I visited this place in October, not knowing that the original proprietors had sold out and upped sticks some time ago. I can only imagine that almost everything about it - barring the range of whiskies / whiskeys - must have been different under the previous management. On a thursday night at 8pm, it was practically empty, and this was during their 'happy hour'!

The mint julep was very disappointing ... lots of whiskey diluted with ice and almost as much sugar syrup as alcohol, mint could hardly be seen or tasted. The cheap, plasticised menus resembled those at a JD Wetherspoon's or Slug & Lettuce; i.e downmarket chain pub / bar. The resemblance didn't end here - chicken wings and other favourites straight from the freezer and into the microwave were listed. Delicious, I'm sure!

The layout made very little use of the space available - I'm almost certain that an interior designer's services can not have been retained. Rather sad really, given the plaudits it might once have merited. Avoid.

Thursday, December 21, 2006
Overall rating 3 stars
Food 1 | Service 5 | Atmosphere 2 | Value for money 5


Cecconi's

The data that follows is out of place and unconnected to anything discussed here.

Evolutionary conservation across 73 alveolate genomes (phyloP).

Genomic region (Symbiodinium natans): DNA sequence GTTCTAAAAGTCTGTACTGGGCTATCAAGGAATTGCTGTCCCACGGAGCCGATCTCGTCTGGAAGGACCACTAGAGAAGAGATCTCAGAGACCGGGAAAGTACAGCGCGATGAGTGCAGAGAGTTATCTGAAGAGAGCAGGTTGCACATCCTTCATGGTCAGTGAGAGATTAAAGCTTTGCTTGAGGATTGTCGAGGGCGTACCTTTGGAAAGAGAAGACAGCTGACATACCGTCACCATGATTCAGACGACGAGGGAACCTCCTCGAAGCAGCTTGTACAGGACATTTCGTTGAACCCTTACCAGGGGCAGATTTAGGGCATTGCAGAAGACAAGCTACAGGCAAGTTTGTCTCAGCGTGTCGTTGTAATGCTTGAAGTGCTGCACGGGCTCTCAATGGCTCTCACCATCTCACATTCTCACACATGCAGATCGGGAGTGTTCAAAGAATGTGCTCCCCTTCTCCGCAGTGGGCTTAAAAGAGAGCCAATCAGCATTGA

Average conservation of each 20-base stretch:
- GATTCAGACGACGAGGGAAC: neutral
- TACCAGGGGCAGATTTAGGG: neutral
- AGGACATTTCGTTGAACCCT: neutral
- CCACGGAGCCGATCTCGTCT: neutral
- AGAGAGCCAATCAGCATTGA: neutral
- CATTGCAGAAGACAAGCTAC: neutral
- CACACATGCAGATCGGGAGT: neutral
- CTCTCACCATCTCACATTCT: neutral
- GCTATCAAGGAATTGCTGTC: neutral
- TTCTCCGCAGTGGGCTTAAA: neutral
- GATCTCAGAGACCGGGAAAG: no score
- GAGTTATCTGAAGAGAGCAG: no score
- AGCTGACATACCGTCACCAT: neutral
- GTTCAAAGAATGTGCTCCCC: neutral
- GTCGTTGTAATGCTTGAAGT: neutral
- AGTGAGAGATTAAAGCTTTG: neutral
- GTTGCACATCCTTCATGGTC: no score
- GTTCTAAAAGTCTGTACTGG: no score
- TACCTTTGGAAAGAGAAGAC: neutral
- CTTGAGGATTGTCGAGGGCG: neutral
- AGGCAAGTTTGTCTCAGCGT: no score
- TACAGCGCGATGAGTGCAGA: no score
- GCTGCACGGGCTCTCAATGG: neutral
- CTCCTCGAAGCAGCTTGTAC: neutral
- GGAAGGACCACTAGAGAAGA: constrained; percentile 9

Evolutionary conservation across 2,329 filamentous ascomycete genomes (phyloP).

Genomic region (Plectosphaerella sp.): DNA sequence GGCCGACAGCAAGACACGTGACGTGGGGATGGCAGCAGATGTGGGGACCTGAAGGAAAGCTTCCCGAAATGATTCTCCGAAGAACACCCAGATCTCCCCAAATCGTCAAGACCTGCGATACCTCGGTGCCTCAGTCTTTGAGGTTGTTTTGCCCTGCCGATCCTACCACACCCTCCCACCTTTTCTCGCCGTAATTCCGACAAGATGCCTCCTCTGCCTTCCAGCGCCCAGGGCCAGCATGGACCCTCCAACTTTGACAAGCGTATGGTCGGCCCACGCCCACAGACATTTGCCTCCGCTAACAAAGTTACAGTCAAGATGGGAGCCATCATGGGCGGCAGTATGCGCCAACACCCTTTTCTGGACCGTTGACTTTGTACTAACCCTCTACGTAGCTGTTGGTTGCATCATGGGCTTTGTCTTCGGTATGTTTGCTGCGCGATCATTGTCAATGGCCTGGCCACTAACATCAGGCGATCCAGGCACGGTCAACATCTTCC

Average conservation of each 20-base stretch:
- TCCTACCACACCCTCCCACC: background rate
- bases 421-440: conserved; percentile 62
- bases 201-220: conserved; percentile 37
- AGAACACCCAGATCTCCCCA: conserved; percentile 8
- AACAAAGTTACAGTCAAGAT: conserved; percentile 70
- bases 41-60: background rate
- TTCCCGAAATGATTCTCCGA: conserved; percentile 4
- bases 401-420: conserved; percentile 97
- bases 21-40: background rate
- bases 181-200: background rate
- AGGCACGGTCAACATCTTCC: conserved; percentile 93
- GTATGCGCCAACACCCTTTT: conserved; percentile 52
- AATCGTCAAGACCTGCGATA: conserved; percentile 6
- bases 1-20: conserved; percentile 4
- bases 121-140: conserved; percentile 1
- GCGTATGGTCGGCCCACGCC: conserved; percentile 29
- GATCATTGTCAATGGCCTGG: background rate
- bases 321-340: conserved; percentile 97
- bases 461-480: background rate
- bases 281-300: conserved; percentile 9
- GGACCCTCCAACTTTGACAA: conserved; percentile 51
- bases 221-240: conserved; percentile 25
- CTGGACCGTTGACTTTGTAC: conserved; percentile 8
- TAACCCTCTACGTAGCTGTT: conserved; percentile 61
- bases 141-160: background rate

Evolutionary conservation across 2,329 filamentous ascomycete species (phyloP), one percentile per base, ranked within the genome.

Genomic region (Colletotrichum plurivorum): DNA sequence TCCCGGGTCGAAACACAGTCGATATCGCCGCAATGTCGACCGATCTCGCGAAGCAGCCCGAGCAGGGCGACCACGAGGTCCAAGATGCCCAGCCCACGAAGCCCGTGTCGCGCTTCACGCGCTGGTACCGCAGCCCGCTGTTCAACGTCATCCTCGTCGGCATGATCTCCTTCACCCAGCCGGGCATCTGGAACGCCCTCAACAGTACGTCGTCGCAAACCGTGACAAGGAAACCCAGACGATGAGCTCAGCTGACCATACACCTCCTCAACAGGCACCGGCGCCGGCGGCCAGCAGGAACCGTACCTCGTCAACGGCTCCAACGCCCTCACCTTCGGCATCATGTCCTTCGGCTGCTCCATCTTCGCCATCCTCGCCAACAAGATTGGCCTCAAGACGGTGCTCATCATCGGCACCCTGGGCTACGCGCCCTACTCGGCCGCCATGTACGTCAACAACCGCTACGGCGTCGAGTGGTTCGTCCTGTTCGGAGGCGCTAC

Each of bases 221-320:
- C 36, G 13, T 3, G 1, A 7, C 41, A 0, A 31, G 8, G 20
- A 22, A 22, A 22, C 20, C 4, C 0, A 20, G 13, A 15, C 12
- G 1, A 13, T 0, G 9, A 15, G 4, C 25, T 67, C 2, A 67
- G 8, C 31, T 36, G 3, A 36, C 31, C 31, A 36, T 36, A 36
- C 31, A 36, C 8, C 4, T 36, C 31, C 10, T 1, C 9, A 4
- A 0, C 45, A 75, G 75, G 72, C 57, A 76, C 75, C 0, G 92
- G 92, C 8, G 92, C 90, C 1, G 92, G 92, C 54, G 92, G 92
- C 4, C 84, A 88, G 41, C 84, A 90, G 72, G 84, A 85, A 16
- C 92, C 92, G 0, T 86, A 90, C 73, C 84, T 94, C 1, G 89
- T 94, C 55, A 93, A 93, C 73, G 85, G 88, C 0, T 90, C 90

I've been to Cecconi's twice, once for cichetti - tapas type dishes - in the middle of the afternoon and once for a late dinner. On both occasions, despite seemingly very efficient, speedy and polite service, the wrong food has been brought to me. In the first instance, this was rectified when they were notified; on the second occasion I made no complaint, as the tagliatelle with a tomato and bacon sauce was fairly serviceable, if plain, and the pasta a smidgeon overcooked. Wild boar ragu was the dish asked for. Main course of chicken paillard with caponata would have been better if the former were marinated and the latter included dried peperoncino. The chicken itself could, one suspects, have been of better quality. When I asked for some lemon to pep it up a bit, the waiter returned with a half – already swaddled in muslin – and proceeded, unsuccessfully, to squeeze it between a fork and spoon. Some things are better left to diners. On the other hand, zucchini fritti as a side dish was excellent. The only cichetti that I can recall were the octopus salad, which was tasteless, chewy and unseasoned, and some small, spiced sausages which were passable but little more. Not having looked at it, I can't really comment on the wine list's price or variety, but a lot of Perrier Jouët Belle Epoque was being consumed.